Adams Papers
Documents filtered by: Author="Adams, John" AND Recipient="Adams, John Quincy" AND Period="Jefferson Presidency"
sorted by: date (ascending)

From John Adams to John Quincy Adams, 7 February 1805

Quincy Feb. 7. 1805

Dear Sir

I received your favour of the 24 of Jan. this morning. I must repeat to you that I neither expect nor desire that you should answer my Letters. I write for my own Amusement and on a Supposition at the same time that a little diversion from your Studies and Labours might give a little pleasure.

Neither you nor the Gentlemen who commonly vote with you, ought to discard your concern relative to the public Business. All who Adopt that Principle ought to resign: for the Public expects and with reason that they should do all they can, according to their own System. It is certain that much mischief has been prevented in both Houses by the Exertions of the honest and enlightened Members.

A doubt remains in your mind, whether a ballance in its most perfect State, can be efficacious to controul the Effects of Emulation. This is a reasonable doubt, and a profound Objection.—To remove it as far as I can, let me say 1. That in all Ages and Countries, Liberty Property and Safety have been in proportion to the perfection of the Ballance. 2. That without some ballance, there never was or can be any Liberty but such as depends upon mere Will, either of a Prince, a Senate or a Multitude: and We know that neither Prince Senate or Multitude, ever willed Liberty long. The Ebriety of arbitrary Power gets, all three of them drunk alike, and in nearly the same time. You may as well Swear a Witness in his own cause, or Submit to a Judge in his own cause, or trust a lamb to a Wolf, or a rich Soup before a Swine. Human Nature is not equal to the Tryal. I do not assert the total depravity of human nature, nor do I know exactly what it means. perhaps those who maintain it may say it is an universal hatred of God, Angells and men and of all good, and constant desire to do Evil and mischief, without motive Interest or passion. I shall not go that far. Nor shall I deny that human nature may and has produced Instances of disinterested benevolence, of magnanimous contempt of Interest, of Superiority to mean passions: But I assert that Mankind in general, as they rise and have risen are altogether incapable of resisting the temptations of arbitrary Power. Limitations must be set, and without a ballance there can be no limitations. Liberty has no other Chance upon this Globe but in a ballance and without it she must return like Astrea to the Skies.

The Splendor of the first Magistracy, whether Elective or hereditary makes no Odds, has dazzled Mens Eyes from Pisistratus down to Jefferson Hamilton and Burr.

Tully who understood human nature as well as Shakeapeare tells us in his Offices, Lib. 1. c. 8. 21. Maxime, autem, adducuntur plerique, Ut eos justitiæ capiat Oblivio, cum in imperiorum, honorum, gloriæ cupiditatem, inciderunt. Quod enim est apud Ennium:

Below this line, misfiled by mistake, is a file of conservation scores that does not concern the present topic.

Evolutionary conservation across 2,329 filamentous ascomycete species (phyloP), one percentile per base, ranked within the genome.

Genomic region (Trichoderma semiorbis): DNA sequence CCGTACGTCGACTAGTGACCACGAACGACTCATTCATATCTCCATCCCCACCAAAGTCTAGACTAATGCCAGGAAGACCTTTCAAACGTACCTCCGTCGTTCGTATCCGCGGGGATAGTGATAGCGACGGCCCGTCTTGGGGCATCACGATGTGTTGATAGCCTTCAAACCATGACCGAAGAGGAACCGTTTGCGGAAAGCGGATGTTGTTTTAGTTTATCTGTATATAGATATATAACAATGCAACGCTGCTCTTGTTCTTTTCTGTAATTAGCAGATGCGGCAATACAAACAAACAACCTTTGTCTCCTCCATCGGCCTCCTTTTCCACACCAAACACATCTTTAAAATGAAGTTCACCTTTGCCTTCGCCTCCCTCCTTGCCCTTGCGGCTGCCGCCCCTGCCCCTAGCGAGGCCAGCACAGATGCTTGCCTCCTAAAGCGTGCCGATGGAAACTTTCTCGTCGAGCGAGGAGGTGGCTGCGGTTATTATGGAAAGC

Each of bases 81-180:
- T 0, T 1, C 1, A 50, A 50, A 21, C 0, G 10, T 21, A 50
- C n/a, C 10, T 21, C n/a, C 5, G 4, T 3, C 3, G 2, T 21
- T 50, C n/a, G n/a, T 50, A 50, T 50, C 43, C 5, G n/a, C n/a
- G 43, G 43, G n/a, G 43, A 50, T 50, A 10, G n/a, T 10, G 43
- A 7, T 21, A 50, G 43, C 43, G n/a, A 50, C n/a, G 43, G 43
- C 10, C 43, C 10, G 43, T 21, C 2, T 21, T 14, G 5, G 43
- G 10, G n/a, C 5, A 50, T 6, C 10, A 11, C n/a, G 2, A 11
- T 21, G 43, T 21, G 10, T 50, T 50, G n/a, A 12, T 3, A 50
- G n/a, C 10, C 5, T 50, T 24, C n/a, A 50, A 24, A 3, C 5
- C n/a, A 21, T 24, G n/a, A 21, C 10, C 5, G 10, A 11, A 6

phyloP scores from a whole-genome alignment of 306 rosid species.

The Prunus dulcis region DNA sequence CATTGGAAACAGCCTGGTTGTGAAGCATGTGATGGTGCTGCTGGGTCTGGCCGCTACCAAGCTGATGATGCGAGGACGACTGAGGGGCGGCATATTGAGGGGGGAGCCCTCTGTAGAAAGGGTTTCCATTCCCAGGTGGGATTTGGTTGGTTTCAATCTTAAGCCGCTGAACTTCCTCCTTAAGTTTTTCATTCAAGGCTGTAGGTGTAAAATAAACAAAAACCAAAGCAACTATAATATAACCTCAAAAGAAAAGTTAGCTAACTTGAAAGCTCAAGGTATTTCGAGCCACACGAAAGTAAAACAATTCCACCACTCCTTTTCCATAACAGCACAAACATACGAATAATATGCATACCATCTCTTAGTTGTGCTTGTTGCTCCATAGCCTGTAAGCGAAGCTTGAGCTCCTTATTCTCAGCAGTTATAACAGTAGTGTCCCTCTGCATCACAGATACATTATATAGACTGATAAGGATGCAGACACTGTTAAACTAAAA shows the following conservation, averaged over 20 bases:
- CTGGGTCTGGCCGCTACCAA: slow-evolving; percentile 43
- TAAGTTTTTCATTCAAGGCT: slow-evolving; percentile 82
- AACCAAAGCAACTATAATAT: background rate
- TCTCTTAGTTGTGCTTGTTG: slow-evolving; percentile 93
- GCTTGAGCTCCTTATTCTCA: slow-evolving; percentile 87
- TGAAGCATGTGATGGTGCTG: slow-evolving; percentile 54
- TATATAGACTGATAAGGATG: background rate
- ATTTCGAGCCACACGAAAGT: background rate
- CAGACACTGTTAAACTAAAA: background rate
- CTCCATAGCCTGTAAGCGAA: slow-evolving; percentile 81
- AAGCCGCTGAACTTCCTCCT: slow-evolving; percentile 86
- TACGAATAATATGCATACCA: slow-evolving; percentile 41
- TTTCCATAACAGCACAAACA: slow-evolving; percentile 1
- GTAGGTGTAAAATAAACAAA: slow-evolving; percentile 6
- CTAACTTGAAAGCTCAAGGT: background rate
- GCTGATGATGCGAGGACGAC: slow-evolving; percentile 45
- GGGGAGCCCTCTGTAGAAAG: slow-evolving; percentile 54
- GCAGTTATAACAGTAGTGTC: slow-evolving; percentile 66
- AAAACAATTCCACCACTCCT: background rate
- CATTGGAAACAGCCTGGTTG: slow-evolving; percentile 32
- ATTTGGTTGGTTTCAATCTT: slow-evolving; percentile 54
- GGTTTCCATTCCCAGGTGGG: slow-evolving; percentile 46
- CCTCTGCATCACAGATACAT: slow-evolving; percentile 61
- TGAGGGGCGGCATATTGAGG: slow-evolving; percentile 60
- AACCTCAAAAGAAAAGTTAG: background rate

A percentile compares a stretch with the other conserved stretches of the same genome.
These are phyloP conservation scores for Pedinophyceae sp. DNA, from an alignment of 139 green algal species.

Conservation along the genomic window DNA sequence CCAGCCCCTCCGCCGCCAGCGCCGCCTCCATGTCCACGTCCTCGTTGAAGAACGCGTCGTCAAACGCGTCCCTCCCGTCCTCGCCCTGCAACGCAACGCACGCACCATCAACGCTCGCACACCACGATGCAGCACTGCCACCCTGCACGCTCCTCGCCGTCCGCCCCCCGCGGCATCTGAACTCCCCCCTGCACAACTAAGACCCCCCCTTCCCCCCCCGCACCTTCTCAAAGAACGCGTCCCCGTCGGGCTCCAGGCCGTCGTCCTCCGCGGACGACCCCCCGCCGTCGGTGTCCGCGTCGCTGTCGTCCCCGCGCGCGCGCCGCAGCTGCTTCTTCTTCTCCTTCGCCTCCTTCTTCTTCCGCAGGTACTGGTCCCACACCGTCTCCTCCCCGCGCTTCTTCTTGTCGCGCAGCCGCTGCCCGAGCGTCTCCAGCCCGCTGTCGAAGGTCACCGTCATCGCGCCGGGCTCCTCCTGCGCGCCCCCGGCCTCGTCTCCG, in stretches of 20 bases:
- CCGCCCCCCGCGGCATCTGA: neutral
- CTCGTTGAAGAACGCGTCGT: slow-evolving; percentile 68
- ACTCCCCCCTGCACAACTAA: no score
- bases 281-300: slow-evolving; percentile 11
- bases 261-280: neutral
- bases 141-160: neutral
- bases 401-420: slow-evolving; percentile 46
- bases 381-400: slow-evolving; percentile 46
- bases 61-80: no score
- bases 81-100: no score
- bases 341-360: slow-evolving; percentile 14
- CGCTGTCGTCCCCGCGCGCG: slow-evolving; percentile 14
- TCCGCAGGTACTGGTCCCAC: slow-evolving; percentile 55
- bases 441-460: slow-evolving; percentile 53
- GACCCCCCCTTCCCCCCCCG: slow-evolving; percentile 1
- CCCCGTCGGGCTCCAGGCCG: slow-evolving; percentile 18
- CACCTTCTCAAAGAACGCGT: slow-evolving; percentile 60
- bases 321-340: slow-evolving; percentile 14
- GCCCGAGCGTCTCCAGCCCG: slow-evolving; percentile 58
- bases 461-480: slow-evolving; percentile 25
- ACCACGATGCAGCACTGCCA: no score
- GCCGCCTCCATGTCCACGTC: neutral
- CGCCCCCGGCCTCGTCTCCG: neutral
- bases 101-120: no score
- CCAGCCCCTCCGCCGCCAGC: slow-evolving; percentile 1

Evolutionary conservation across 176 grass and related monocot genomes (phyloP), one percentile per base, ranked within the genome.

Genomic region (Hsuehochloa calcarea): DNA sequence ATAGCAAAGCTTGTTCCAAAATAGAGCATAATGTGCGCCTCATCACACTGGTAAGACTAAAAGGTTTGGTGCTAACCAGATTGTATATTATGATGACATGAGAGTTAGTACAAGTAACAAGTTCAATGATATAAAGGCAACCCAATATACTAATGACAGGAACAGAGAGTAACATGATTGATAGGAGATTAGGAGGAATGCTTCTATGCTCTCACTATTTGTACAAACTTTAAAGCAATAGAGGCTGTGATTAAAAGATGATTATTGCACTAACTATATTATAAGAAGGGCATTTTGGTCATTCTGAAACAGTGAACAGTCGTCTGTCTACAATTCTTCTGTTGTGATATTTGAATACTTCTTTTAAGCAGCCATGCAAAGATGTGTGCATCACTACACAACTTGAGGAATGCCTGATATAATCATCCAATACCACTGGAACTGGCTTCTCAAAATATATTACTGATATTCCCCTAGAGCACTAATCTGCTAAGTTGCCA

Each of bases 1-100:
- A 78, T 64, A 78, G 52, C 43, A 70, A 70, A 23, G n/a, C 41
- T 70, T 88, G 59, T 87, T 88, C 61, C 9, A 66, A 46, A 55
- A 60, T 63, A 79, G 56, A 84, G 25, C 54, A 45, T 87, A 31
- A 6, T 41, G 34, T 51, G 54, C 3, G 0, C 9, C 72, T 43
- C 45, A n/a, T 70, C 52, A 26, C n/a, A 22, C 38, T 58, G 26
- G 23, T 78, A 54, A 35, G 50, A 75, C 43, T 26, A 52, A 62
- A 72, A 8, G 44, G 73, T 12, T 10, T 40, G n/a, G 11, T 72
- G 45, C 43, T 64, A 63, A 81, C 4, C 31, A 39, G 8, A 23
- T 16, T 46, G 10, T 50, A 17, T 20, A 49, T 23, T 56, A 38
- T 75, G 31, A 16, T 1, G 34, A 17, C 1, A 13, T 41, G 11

Nulla Sancta Societas, nee fides regni est: id latius patet. Nam quicquid ejusmodi est, in quo non possint plures excellere, in eo fit plerum que tanta contentio, ut difficillimum Sit Sanctam Servare Societatem. Declaravit id modo temeritas C. Cæsaris, qui omnia Jura divina et humana pervertit, propter eum, quem Sibi ipse, opinionis errore finxerat, principatum. Est autem in hoc genere molestum, quod in maximis animis, Splendidissimisque ingeniis, plerumque existunt honoris, imperii, potentiæ, gloriæ cupiditates; Quo magis cavendum est, ne quid in eo genere peccetur.

If the Ballance in the Government, is not prompt and decisive enough to overaw and controul these cupiditates, there will be all the Evils which We see in Shakespears historical plays, or in the french Revolution. Crete, Sparta Rome, and even Athens & Carthage once had a ballance, such as it was, and while it was preserved they had Liberties, such as they were. But when the Ballance was broken, all their Liberties were lost. No Nation has exhibited more Calamities for Want of a Ballance, or so many Blessings arising from One, as England. Even Holland owed all the Liberty they enjoyed, from a very imperfect and confused imitation of the English Ballance.

Your Friends all know that your Talent, Learning and Application would insure you a place in the most honorable and lucrative rank at the Bar, whenever you please to take it. But you are too much disposed to gloom and despondency. Men must brave Adversity: and be modest in prosperity. If they cannot, or will not be rich and popular they must submit to be poor and obscure. I am, my dear Sir, with the tenderest concern for your health, your affectionate

J. Adams

MHi: Adams Papers.

Index Entries